In the Spirit of John Trudell

I had recently bought the newest CD release by John Trudell, titled Wazi’s Dream, but had not yet gotten around to listening to it when I heard the news online that the Native American activist/poet/truth teller did not have much longer to live. Prayers were going around for him, and a few days later on December 8, he departed for the spirit world at age 69.

His voice on the new CD now coming through my stereo speakers, right after his passing, seemed to cast things in a new light for me. It really felt for the first time like it was not him personally, but rather his spirit that was now doing the talking.

Coming from the Santee Dakota nation in the United States, John Trudell had a lot to say about First Nations issues and I was among many who had listened to him. I knew that he had helped organize the occupation of the former prison at Alcatraz Island in San Francisco Bay starting in late 1969 to call urgent attention to Native issues; it was Trudell who had set up a broadcast from the island called “Voice of Alcatraz” and got the word out to the wider public through a local radio station. Trudell was a person who was good with words and could communicate naturally to an audience. Check out this interview by local Bay Area media around the time of the Alcatraz occupation to see what I mean.

Trudell served as the national chairman of the American Indian Movement from 1973 to 1979, some of the group’s most active and visible years. Trudell withdrew from AIM activities for a while after that and eventually made his way into musicians’ circles on the U.S. West Coast. Though not a trained musician, through music and spoken word recordings Trudell would find a way to keep his voice out there for the people to hear for the rest of his days.

Listen to a spoken word recording he put out just a few years ago, DNA — Descendant Now Ancestor, and you’ll see what I mean. He was a natural communicator and a serious spiritual thinker.

I always paid close attention to what Trudell had to say, ran his words and ideas over and over in my mind, thought about how they might apply to my own life. He had an influence on the way I viewed things, to be sure.

He talked about the difference, for example, between believing and thinking: Believing (which, he noted, contained the word “lie” within it) is a passive, almost mindless action, while thinking is an active, forward-moving action that makes you mentally challenge things. After hearing Trudell break it down like that, I never again used the words “I believe that…” or “I believe in…” to get my point across. That holds true even today. For me, it’s always “I think” or “My thought on that is…”.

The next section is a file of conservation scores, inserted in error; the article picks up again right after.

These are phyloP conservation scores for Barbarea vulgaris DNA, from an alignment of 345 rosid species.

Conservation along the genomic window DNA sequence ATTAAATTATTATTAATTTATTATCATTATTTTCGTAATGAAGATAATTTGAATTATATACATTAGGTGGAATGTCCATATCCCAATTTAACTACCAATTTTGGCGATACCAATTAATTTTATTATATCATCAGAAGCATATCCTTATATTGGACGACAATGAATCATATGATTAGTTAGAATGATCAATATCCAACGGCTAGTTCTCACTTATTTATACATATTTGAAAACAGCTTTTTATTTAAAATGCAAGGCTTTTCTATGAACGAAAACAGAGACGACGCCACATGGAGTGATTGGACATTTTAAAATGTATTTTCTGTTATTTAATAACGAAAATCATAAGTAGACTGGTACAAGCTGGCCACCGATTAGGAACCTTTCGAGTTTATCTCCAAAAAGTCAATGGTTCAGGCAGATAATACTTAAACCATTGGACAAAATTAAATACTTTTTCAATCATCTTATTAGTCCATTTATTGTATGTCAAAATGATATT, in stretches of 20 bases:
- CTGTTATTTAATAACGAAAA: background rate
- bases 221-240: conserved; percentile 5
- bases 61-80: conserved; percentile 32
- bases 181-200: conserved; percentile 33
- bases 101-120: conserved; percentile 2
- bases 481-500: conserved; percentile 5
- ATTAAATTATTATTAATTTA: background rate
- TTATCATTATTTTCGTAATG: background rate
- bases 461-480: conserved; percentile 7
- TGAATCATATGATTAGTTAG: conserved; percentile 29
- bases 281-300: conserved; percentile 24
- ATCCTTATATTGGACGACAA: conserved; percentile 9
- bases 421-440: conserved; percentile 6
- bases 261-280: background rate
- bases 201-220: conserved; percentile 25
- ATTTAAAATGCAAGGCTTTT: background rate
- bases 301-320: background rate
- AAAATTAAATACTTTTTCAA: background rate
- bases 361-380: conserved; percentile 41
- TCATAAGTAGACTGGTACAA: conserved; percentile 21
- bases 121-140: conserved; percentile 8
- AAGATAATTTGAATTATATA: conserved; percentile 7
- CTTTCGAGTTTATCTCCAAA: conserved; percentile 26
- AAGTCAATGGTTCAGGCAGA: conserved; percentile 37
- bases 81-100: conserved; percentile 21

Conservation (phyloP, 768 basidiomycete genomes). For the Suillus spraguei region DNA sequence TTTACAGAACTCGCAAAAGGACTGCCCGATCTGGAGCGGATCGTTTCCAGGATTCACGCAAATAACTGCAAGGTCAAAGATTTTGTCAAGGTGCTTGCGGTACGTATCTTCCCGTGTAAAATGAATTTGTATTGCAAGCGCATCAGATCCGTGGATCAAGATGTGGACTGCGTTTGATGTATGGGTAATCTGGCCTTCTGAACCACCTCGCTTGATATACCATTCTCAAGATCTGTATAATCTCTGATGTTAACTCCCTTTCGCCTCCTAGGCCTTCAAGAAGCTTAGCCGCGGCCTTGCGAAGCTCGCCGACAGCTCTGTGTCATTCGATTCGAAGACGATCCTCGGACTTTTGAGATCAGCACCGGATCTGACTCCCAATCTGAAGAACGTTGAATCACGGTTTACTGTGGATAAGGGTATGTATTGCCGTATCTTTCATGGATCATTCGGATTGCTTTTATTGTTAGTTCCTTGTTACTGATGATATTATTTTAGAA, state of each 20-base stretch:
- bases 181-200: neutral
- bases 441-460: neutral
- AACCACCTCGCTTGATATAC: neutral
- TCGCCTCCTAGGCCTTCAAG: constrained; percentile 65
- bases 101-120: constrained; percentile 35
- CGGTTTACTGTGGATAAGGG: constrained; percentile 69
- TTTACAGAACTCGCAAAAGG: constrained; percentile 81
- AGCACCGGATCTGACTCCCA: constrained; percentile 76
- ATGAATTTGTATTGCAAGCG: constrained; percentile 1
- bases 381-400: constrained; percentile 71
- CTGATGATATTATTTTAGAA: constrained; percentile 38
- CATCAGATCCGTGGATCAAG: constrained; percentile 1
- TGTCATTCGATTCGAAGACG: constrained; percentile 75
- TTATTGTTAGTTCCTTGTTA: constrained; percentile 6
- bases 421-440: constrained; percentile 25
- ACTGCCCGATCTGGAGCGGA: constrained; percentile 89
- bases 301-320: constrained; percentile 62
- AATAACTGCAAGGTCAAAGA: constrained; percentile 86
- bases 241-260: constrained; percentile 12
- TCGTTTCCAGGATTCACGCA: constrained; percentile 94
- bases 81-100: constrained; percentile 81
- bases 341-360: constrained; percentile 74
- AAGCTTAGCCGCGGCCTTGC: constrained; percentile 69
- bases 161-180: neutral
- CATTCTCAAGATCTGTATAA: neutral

Trudell also drew a clear distinction between power and authority. Authority, he maintained, was some entity outside of us that exerts control over our lives, such as the government, police, military, corporations, etc. Power, on the other hand, is something that is inside of us: will power, for instance, or mental and spiritual power. Power in its very purest form, Trudell pointed out, was something within each of us that we could tap into at any time — the power of life, the power of the universe, in other words. And once again, after thinking that concept through deeply, I came to understand what he was getting at. I am now much more careful in my own thinking and writing when dealing with any issues involving “the powers that be” or “centers of power” in society. True power indeed comes from within; authority is something that comes from outside.

A 2007 documentary film about him, titled Trudell, tells his story much better than I ever could. Check out the full film here or get a copy of the DVD for yourself and listen to what this man had to say. Likewise, I encourage you to listen to the various recordings he made over the years. His voice was, in many ways, the voice of us all.

“I’m just a human being trying to make it in a world that is very rapidly losing its understanding of being human,” Trudell used to say. Well, he’s in another world now, having left us to make sense of this world we’re still in. I honor the spirit of brother John Trudell, in both his past journey among us and his current journey beyond us, knowing that somehow we haven’t yet heard the last of him.

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